While little is known about individual family members, much has been written about the times in which they lived. 18th century Highland life is remarkably well described in contemporaneous accounts by Burt*, Thomas Pennant, Robert Southey, William Gilpin, Dorothy Wordsworth and James Boswell and Samuel Johnson. The social history of this period in Scotland is fascinating, much of it focusing on the poverty in the Scottish highlands.
Great academic minds have written copiously and I have no wish to compete at that level. The best I can achieve is to post interesting descriptions of the period as I come across them and if they are relevant to our family's history.
Our family lived through huge change in the 17th, 18th and first half of the 19th century to say nothing of world wars in the 20th;
- The laying waste of lands around Loch Tay in December 1644 when Montrose with MacDonalds, MacNabs, MacGregors and others killed every man with arms, burned all the houses, destroyed corn stacks and drove away the cattle. One house on the south side survived because it was hidden by trees.
- The '15 and 45 rebellions divided loyalties and eventually led to the demise of the clan system. The Breadalbanes, however, sided with the government in the '45 so our ancestors were probably spared Cumberland's depredations that occured elsewhere in the highlands.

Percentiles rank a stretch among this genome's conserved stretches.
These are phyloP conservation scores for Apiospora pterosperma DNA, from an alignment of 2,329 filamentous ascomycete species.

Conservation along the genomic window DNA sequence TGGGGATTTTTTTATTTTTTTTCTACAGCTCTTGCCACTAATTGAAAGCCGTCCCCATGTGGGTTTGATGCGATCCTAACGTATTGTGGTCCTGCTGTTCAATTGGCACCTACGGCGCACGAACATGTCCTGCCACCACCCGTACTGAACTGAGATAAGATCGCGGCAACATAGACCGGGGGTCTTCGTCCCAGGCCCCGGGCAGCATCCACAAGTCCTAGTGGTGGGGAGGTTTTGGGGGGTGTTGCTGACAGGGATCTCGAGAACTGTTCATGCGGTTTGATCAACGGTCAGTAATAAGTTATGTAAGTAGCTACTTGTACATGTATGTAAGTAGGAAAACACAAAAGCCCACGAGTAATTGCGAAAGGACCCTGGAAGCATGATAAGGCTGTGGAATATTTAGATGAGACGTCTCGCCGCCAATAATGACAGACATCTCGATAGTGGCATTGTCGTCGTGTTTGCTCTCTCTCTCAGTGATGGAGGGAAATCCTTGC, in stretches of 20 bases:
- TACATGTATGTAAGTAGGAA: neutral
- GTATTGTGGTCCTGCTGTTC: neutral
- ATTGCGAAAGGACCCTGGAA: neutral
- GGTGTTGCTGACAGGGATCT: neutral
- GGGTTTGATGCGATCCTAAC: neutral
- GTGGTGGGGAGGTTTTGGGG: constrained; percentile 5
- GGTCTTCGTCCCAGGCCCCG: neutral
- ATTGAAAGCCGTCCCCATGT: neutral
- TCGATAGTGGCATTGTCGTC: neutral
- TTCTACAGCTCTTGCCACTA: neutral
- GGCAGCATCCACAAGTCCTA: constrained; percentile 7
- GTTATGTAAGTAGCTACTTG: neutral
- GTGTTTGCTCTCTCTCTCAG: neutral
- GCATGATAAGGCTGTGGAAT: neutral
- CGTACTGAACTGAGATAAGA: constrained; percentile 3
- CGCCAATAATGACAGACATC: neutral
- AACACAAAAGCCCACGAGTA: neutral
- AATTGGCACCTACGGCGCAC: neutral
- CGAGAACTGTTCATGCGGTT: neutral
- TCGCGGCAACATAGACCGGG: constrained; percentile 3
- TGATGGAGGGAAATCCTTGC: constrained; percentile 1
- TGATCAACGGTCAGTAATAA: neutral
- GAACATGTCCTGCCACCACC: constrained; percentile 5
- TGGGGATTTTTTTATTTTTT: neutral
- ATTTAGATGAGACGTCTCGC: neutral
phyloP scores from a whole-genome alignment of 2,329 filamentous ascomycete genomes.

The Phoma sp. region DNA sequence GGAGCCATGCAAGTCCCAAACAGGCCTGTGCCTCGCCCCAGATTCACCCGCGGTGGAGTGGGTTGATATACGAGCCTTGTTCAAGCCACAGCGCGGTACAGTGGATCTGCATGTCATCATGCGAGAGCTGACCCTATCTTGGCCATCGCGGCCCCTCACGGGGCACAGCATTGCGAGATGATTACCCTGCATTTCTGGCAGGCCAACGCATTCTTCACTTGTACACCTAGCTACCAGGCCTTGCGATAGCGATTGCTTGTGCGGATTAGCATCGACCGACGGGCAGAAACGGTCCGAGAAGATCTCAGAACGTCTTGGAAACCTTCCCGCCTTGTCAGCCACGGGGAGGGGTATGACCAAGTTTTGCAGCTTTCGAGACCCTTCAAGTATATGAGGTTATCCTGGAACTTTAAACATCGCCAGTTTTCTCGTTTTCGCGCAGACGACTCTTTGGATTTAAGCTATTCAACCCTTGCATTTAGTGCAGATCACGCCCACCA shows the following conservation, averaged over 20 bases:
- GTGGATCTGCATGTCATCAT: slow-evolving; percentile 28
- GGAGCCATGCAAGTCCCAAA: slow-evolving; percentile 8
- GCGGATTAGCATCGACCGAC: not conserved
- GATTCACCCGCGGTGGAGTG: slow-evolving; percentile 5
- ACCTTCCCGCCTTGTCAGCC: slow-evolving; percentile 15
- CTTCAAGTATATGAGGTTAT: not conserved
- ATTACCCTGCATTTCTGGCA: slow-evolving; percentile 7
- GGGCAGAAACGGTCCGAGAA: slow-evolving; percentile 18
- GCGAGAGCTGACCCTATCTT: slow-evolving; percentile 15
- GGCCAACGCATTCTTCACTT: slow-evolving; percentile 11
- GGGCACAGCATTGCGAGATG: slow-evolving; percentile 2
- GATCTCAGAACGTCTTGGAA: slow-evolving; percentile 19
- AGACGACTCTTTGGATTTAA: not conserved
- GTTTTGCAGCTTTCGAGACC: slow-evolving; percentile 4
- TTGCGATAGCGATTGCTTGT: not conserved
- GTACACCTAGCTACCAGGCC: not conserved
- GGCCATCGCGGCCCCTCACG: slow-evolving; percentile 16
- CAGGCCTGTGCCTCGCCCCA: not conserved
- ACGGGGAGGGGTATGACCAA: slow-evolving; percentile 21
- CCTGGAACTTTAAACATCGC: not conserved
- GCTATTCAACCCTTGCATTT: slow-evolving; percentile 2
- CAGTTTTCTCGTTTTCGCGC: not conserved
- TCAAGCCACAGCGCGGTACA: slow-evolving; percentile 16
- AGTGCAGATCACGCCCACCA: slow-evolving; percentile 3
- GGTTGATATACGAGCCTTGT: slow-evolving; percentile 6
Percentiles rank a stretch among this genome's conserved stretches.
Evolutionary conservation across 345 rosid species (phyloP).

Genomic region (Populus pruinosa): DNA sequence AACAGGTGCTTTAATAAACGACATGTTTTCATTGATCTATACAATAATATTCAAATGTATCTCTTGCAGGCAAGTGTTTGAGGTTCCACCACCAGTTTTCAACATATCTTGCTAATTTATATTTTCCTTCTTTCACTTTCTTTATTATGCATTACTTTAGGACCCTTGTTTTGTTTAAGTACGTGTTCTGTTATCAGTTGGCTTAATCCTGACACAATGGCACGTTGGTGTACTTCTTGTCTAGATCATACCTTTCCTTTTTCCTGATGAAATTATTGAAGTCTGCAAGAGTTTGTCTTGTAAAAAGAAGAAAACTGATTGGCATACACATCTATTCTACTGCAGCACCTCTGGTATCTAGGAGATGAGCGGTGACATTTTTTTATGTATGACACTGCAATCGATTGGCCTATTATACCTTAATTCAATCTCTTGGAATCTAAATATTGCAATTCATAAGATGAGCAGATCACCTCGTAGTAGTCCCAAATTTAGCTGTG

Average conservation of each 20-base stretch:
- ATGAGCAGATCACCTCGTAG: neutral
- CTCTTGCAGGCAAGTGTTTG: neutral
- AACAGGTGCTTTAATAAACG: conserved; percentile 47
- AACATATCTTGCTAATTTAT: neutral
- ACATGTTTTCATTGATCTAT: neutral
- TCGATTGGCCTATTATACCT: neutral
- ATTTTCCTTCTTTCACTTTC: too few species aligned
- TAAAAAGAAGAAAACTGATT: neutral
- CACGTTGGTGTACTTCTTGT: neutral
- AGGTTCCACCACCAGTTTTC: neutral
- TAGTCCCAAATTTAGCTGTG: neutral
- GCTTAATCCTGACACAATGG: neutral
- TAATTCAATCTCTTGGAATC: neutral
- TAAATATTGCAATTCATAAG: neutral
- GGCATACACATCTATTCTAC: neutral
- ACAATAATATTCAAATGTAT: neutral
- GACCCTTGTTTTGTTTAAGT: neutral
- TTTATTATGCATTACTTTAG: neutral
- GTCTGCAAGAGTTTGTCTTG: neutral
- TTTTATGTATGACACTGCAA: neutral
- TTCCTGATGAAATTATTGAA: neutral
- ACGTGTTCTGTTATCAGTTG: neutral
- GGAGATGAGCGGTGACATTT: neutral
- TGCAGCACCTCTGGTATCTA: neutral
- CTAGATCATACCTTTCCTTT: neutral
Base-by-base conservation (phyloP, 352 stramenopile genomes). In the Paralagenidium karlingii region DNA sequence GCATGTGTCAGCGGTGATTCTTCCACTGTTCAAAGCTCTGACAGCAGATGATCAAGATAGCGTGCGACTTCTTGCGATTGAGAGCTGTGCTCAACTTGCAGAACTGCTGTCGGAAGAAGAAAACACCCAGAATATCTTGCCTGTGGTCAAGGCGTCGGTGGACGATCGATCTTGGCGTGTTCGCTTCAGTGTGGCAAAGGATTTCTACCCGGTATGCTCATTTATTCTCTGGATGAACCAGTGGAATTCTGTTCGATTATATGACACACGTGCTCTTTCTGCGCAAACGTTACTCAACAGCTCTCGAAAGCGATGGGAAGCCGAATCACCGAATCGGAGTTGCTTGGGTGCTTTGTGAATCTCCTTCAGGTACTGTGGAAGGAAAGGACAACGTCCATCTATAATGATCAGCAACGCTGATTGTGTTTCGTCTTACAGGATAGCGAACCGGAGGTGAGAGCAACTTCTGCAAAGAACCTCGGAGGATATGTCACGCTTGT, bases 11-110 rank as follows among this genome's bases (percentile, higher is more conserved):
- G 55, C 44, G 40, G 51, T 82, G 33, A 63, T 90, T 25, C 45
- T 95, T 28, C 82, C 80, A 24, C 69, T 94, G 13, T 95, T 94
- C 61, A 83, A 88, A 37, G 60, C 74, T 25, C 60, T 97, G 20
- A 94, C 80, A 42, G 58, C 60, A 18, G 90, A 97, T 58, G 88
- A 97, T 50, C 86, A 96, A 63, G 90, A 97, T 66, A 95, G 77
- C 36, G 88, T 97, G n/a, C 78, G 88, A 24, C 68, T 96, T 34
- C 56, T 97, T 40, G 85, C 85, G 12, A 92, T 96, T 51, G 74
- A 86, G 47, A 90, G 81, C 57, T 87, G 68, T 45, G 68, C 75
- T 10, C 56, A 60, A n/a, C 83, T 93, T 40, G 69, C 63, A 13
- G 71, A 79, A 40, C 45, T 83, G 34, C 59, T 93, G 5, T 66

- Modernisation of agricultural, which in England was well under way and hastened by the Enclosure Acts, became inevitable in Scotland.
- The raising of Fencible Regiments in the 1790s.
- Depopulation of the Highlands which was dramatic in scale and not all attributable to replacement by sheep. Many Scots simply took the opportunities offered by migration which had never been available before as the industrial revolution created job opportunities in the cities and relatively empty land was being marketed in Canada and elsewhere.
- Improved transport and the introduction of industry.
For those seeking a detailed history of Scotland during this period, the The Scottish nation 1700-2007 by Professor T.Devine, despite never mentioning Breadalbane by name, is outstanding.
*Edmund Burt was an Englishman sent to Scotland in 1730 to collect rents on the Glenmoriston and Seaforth estates, the last unsold estates forfeited after the 1715 rising. For most of the time he was based in Inverness from where he wrote his series of 'Letters from a gentleman in the North of Scotland to his friend in London'. Burt felt compelled to publish the letters anonymously in 1754 whereupon he was accused of presenting the Highlands in a bad light, concentrating on the squalor and backwardness. Nevertheless, his satirical and witty accounts make for entertaining reading and his letters are an important source of information on Highland life and customs in the 18th century, written before a more romantic bias took hold. Burt died in London in 1755.
Page last updated - 27/6/16